Monday, December 21, 2009

Apostle to India

St. Thomas thrusting his fingers into the wounds of the Risen Christ,
depicted in a Gospel Lectionary copied in Salah in 1227
for the church of Mor Sobo in Hah.

Tomb of St. Thomas, Apostle,
in Mylapore, India, near Madras

Today I was trying to remember, and praying for, people I knew who were named "Thomas": my late stepfather, Tom DeHaven; my seminary classmate, Tom Stang; a dear friend from college teaching days in Kansas, Sister Thomasine, ASC; Tom McCoy, 16 year old son of Kevin and Lee-Ann McCoy, whose marriage I celebrated in August, 1983 at Lake Almanor, and brother of Savannah, whom I baptized at Susanville in 1985: 24 years ago tomorrow; Fr. Thomas Aquinas, OCSO, my novice master at the Abbey of the Holy Trinity in Utah in 1960; and another Trappist friend, Fr. Thomas Davis, OCSO, former abbot at New Clairvaux Abbey in Vina, CA, near Chico, who recently emailed me from Jerusalem. A blessed namesday to all through the intercession of St. Thomas!

Legend has it that St. Thomas the Apostle arrived in Kerala c. 52 A.D. He preached in Mylapore, India, near Chennai, not far from Madras, where he suffered martyrdom c. 72 A.D. and where his tomb is kept today. The Syriac Christians in southwest India are called "Thomas Christians" or "Mar Thoma" Christians, because of the missionary efforts of St. Thomas. The independent Mar Thoma Churches of Malabar are in Communion with the Episcopal Church.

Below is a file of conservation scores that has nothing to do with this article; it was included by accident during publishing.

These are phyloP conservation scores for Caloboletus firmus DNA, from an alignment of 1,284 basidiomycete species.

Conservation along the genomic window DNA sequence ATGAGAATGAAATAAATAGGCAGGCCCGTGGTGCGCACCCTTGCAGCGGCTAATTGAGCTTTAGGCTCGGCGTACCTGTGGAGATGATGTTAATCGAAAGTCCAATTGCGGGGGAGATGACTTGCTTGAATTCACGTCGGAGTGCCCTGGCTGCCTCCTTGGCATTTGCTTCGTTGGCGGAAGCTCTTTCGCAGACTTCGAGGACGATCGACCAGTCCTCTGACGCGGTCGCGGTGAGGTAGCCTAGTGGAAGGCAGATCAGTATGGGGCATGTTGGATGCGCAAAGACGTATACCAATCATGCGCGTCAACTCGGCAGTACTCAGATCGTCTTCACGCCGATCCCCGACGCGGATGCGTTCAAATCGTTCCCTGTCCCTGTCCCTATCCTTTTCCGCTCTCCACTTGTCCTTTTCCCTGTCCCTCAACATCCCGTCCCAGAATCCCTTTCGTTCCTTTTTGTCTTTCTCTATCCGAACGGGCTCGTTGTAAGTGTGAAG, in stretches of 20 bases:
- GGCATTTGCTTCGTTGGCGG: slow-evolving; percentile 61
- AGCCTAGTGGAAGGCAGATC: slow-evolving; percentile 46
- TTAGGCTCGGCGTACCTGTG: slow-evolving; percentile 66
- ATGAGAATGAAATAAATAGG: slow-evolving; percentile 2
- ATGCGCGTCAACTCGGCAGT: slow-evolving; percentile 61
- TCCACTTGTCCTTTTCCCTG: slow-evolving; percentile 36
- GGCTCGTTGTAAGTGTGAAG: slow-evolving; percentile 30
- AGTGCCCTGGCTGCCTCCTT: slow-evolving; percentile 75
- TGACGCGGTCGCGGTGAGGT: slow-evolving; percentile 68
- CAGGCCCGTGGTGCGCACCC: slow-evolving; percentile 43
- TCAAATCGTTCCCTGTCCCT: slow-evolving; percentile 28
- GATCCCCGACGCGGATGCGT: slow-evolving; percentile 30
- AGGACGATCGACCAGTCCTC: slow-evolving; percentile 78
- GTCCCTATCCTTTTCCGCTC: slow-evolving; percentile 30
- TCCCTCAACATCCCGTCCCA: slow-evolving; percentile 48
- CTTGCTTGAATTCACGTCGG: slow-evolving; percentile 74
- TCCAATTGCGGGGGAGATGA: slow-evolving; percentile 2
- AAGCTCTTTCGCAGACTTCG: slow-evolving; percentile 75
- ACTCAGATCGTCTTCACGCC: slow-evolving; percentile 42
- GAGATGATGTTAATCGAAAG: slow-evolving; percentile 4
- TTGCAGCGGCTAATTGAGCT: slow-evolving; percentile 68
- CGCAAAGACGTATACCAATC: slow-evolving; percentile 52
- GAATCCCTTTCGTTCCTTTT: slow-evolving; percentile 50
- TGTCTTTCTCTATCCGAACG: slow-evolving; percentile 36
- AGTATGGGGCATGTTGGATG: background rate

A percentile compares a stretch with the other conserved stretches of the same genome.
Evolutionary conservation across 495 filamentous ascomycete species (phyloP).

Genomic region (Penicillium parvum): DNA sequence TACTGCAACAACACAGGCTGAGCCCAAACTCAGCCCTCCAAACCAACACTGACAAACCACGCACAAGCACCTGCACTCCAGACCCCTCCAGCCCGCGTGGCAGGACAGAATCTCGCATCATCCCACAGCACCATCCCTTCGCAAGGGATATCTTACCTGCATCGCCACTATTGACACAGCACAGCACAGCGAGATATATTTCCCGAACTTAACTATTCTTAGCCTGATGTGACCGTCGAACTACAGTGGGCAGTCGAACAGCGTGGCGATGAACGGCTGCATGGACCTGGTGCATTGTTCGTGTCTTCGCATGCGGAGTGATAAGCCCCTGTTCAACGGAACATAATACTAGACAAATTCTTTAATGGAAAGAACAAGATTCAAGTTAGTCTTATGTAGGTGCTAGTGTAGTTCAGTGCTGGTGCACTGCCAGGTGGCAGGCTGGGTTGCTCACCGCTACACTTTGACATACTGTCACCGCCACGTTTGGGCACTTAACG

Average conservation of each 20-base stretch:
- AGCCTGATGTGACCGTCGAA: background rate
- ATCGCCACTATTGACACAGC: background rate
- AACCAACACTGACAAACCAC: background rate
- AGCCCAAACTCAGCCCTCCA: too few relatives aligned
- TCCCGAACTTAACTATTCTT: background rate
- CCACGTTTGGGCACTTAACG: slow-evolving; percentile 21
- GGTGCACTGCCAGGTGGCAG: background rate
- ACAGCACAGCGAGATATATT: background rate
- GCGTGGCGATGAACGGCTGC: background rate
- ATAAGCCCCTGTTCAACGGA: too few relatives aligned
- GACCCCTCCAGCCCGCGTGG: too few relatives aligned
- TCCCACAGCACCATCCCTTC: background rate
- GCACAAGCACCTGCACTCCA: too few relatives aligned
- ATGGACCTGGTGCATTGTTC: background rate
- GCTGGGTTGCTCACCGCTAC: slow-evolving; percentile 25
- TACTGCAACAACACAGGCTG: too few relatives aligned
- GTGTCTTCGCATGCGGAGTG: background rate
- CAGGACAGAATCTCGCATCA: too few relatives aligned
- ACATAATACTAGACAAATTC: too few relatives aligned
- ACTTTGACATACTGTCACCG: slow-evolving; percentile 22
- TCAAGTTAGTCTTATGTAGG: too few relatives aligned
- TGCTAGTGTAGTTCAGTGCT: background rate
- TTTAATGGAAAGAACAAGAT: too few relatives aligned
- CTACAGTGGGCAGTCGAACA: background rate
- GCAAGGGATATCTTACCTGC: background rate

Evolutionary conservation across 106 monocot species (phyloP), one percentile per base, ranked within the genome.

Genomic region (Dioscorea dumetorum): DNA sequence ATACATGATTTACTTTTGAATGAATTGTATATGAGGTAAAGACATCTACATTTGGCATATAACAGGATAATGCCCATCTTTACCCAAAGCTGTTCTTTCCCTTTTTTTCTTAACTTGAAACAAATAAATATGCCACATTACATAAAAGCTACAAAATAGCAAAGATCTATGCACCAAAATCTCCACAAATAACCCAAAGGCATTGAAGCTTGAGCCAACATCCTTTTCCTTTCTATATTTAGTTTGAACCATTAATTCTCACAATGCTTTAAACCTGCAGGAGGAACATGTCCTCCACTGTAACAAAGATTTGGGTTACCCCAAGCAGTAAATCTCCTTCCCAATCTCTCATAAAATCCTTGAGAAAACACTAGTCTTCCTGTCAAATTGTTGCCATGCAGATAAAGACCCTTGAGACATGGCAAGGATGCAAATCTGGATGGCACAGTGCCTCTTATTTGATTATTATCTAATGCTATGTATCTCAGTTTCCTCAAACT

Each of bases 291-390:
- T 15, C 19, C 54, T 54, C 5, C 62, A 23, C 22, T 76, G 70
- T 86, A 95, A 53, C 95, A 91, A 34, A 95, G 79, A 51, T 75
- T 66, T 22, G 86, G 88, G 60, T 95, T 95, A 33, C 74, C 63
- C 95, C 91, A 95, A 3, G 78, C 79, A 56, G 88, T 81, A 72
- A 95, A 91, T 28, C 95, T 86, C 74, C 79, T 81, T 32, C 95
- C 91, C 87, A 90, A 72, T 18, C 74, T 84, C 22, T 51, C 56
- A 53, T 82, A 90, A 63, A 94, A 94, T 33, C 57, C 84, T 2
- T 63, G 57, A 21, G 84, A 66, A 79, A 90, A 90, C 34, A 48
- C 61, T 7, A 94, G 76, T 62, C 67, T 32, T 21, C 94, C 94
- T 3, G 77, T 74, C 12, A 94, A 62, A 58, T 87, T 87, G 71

According to Fr. John Julian, OJN, the great Church historian and 4th century bishop, Eusebius, wrote that Thomas: "...was referred to by a label – "Tohmah" – which means “Twin” in Arabic. This was not a proper name, but when the Greek Gospel writers encountered the word, they didn’t understand that, and merely produced a Greek phonetic spelling of it as “Toh-mahs” and treated it as though it were the proper name of the Apostle. He came, therefore, to be known as “Thomas”. (Stars in a Dark World, p. 774)

The Gnostic Acts of Thomas in Syriac, where he is called Judas Thomas, attest that he brought the Gospels to India. It is believed that Thomas' body was transferred to Edessa in the 4th century. St. Ephrem's works note that the bones of St. Thomas were venerated there in his time. The great hymnodist alludes to the transferral of the bones in his Carmina Nisibena (42:1.1-2.2, Kathleen McVey, Ephrem the Syrian, Paulist Press, 1989, p. 25):

"The evil one wails, 'Where then
can I flee from the righteous?
I incited Death to kill the apostles
as if to escape from their scourges
by their death. More than ever now
I am scourged harshly. The apostle I killed in India
[has come] to Edessa before me. Here is he and also there.
I went there, there he is.
Here and there I found him, and I am gloomy.
Did that merchant carry the bones?
Or perhaps, indeed, they carried him!'"

His relics were said to have been moved from Edessa later and rediscovered in this century at the Syriac Orthodox Church of Mosul by His Holiness Mor Ignatius Zakka I, while he was the Archbishop of Mosul.

There are a number of apocryphal writings under his name: most notably the
Gospel of Thomas, discovered at Nag Hammadi in 1946 (2nd century); the Acts of St. Thomas which is of Syriac origin and dates back to the middle of the 3rd century, with translations in Greek, and portions in Latin, Ethiopic and Armenian; the Apocalypse of Thomas and the Infancy Gospel of Thomas (all from the 3rd-4th centuries).

The Syriac Church commemorates the memory of St. Thomas on July 3rd, which marks the transfer of the remains of the Apostle to Edessa. The Church in India also commemorates the Apostle on the New Sunday after Easter, on December 18 when the Apostle is believed to have been speared, and on December 21 when he was martyred.

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